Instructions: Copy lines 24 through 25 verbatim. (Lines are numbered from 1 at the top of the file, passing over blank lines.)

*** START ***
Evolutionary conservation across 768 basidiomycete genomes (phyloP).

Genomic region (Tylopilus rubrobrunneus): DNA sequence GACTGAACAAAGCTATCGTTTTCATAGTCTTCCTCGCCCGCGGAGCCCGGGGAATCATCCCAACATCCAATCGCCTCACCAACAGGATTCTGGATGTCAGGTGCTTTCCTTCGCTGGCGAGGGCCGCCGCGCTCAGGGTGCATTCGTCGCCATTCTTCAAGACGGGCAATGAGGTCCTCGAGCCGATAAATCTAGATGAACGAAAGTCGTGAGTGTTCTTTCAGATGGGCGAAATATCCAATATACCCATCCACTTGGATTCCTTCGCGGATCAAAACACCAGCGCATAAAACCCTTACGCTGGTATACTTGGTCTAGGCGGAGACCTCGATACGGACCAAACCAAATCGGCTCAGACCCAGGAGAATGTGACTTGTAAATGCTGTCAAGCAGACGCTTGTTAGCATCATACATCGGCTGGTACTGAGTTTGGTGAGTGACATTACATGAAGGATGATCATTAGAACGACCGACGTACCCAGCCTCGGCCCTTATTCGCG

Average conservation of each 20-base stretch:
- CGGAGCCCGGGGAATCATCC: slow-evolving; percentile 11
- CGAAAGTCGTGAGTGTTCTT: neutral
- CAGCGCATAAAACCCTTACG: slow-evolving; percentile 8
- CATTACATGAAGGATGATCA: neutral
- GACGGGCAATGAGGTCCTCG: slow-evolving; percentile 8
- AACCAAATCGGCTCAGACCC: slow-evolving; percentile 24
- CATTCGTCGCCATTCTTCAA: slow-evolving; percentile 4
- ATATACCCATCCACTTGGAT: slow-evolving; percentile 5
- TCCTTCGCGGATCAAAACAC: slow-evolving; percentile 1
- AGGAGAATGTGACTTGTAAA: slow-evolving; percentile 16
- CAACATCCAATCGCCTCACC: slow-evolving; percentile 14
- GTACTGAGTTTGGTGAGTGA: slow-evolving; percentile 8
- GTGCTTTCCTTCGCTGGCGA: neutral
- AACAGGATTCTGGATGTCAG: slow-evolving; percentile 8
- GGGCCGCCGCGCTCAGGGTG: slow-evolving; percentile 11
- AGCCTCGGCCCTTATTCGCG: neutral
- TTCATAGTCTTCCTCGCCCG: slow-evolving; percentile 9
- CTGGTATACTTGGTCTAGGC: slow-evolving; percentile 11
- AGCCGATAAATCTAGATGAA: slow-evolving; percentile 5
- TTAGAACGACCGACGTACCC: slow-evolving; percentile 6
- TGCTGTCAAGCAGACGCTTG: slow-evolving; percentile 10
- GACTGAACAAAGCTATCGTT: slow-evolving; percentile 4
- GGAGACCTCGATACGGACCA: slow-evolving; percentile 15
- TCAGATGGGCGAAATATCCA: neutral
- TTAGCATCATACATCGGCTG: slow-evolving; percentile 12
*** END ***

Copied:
- TGCTGTCAAGCAGACGCTTG: slow-evolving; percentile 10
- GACTGAACAAAGCTATCGTT: slow-evolving; percentile 4